Call for N. Ireland talks:
Britain’s Prince Charles, confers Honorary Membership of the RCM to recipients at the Royal College of Music, during the college’s annual awards
ceremony in London on March 14. The Prince is President of the Royal College of Music. (AP)
The British and Irish governments should redouble efforts next month to broker a deal that would restore a power-sharing government in Northern Ireland after a year of political stalemate, Irish Prime Minister Leo Varadkar said on Tuesday.
The British region has been without a devolved executive — a central plank of its 1998 peace deal that ended three decades of violence — since Irish nationalists Sinn Fein pulled out in January last year, saying they were not being treated as equal partners by the
pro-British Democratic Unionist Party (DUP).
Each side has blamed the other for repeated failures to reach a deal, the most recent triggering the imposition of a budget directly by London in the latest step towards reimposing direct rule of the region.
Acknowledging that the impact of Brexit negotiations on the future of the border between Northern Ireland and Ireland had complicated the political talks in Belfast, Varadkar called for a fresh round once EU leaders endorse a joint stance on their future relationship with Britain on March 23. (RTRS) were retweeted by US President Donald Trump, were jailed for hate crimes.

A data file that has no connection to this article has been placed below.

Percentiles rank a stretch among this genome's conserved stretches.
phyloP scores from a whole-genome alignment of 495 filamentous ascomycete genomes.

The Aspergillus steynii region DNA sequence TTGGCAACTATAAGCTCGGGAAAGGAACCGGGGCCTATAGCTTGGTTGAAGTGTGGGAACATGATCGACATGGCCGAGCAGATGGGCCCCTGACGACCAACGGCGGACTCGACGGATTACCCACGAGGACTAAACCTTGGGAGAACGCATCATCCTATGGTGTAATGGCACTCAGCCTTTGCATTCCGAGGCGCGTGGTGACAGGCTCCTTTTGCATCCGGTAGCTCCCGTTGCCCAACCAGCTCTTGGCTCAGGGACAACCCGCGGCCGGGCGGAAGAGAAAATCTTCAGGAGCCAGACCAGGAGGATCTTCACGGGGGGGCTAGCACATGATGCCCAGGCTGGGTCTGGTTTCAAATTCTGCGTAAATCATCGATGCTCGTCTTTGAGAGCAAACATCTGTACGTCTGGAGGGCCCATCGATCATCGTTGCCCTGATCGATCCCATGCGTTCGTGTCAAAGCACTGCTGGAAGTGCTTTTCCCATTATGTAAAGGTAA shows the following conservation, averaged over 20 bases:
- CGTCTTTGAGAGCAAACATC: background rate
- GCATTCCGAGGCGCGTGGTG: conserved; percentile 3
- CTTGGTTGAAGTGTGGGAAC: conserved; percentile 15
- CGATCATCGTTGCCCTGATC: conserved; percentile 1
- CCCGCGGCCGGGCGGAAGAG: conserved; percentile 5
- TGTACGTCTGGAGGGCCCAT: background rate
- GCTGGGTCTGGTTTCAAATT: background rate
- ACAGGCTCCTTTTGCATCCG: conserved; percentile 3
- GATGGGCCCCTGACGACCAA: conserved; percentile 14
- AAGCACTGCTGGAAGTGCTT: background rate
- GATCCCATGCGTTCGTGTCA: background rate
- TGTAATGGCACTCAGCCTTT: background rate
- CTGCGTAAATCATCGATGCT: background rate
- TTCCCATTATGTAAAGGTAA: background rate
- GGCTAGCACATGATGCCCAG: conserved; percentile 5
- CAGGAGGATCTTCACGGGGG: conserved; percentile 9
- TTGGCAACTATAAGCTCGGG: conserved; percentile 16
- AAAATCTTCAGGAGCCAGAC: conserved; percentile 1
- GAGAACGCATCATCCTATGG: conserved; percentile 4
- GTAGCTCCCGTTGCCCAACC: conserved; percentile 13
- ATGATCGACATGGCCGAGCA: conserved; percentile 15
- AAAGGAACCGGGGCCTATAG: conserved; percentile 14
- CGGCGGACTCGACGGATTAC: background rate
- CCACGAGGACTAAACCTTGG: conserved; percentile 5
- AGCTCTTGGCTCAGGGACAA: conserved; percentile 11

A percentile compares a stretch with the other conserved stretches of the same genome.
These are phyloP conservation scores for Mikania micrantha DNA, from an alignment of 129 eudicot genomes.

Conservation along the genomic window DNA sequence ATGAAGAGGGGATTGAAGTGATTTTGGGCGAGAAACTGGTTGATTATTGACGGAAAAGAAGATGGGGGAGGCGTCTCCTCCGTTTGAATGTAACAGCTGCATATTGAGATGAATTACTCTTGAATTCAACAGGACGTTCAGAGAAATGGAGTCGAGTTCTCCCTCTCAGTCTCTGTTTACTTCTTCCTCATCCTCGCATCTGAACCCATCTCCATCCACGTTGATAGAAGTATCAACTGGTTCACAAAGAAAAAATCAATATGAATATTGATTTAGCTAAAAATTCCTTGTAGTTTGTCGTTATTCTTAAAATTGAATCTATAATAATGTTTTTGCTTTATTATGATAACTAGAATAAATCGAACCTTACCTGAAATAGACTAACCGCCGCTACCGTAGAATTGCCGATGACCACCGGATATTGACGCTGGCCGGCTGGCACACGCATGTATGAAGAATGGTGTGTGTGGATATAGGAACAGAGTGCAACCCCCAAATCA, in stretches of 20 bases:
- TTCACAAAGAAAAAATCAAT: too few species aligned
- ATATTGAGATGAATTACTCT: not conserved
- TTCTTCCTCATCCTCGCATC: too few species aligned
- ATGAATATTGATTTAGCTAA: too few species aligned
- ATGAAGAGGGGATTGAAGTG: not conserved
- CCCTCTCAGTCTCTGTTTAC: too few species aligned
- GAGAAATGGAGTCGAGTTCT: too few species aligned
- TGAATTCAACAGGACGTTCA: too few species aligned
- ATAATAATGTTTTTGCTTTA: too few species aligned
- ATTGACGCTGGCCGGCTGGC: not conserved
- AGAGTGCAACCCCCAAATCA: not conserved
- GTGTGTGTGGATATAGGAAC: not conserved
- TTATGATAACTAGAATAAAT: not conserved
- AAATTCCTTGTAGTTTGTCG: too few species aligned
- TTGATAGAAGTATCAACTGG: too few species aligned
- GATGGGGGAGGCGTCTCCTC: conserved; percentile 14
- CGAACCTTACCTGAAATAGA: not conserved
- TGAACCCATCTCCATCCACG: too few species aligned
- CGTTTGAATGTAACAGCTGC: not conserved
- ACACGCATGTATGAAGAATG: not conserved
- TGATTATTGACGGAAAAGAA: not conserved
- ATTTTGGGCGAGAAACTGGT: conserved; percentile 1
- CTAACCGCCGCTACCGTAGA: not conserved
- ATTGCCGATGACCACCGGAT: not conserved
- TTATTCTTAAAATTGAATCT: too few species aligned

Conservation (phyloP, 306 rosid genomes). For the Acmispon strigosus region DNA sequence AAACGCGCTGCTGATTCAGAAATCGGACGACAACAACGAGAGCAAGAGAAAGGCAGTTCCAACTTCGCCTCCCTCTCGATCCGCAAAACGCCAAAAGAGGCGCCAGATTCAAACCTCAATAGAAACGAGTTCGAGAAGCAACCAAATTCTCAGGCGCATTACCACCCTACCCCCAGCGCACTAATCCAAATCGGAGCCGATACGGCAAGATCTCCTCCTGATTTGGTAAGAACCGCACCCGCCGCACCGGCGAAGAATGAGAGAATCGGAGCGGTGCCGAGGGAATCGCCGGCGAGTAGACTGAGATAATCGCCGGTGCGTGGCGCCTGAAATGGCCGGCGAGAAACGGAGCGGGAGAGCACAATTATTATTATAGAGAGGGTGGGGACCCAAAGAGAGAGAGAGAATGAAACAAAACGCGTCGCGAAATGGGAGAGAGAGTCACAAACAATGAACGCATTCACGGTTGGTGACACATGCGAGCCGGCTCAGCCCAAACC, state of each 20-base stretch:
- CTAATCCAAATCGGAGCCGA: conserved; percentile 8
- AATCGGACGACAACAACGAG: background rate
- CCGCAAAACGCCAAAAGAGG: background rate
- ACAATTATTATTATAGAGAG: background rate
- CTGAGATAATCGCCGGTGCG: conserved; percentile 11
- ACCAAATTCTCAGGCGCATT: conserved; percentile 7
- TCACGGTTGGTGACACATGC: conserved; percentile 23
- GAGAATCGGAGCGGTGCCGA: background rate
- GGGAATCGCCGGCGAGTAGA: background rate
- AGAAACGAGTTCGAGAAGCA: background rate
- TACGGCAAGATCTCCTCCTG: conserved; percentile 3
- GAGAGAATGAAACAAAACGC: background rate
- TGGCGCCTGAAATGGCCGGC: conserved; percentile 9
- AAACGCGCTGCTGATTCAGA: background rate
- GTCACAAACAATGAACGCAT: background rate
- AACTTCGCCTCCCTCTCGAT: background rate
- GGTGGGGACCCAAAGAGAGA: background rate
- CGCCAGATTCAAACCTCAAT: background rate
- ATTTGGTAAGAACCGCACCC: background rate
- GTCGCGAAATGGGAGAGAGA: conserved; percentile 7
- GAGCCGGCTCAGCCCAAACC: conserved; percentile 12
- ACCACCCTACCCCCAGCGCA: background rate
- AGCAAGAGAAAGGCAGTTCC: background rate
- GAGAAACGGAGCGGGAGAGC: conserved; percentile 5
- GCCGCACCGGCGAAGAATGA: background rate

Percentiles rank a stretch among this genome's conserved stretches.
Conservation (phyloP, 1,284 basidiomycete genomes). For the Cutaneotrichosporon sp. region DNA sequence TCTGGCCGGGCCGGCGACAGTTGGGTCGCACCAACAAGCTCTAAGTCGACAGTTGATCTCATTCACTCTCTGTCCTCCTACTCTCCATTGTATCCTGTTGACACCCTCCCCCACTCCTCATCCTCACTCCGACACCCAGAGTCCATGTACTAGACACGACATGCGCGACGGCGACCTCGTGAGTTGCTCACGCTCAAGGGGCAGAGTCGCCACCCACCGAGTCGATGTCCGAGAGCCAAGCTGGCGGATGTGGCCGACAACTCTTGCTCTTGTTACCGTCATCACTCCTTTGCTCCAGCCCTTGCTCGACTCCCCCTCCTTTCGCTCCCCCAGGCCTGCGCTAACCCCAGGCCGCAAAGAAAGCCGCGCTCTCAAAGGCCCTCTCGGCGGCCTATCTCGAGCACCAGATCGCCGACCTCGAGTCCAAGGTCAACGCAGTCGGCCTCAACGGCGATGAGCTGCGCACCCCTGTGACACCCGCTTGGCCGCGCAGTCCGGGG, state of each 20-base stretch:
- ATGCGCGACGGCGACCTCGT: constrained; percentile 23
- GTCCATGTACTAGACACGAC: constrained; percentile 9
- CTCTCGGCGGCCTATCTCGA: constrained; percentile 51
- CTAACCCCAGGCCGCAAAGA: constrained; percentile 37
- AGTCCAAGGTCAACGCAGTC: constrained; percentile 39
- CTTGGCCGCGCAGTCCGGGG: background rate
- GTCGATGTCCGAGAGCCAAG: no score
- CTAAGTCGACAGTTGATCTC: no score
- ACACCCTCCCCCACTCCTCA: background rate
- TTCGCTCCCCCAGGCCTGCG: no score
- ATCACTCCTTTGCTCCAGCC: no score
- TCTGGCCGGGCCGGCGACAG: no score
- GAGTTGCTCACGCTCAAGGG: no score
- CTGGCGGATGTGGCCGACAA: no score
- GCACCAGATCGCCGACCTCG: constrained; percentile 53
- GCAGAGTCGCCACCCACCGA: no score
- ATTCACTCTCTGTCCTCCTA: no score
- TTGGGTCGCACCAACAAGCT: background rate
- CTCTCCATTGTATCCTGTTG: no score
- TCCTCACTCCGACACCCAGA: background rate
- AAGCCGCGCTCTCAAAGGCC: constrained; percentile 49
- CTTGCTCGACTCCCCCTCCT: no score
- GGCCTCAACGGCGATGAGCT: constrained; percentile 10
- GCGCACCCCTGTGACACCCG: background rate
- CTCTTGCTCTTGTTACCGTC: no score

In a blog post, Facebook said: “Content posted on the Britain First Facebook page and the pages of party leaders Paul Golding and Jayda Fransen has repeatedly broken our community standards.
“We recently gave the administrators of the pages a written final warning, and they have continued to post content that violates our community standards.
“As a result, in accordance with our policies, we have now removed the official Britain First Facebook page and the pages of the two leaders with immediate effect.
“We do not do this lightly, but they have repeatedly posted content designed to incite animosity and hatred against minority groups, which disqualifies the pages from our service.”
The social media giant said it was an open platform for all ideas, and “we are careful not to remove posts or pages just because some people don’t like them”. (AFP)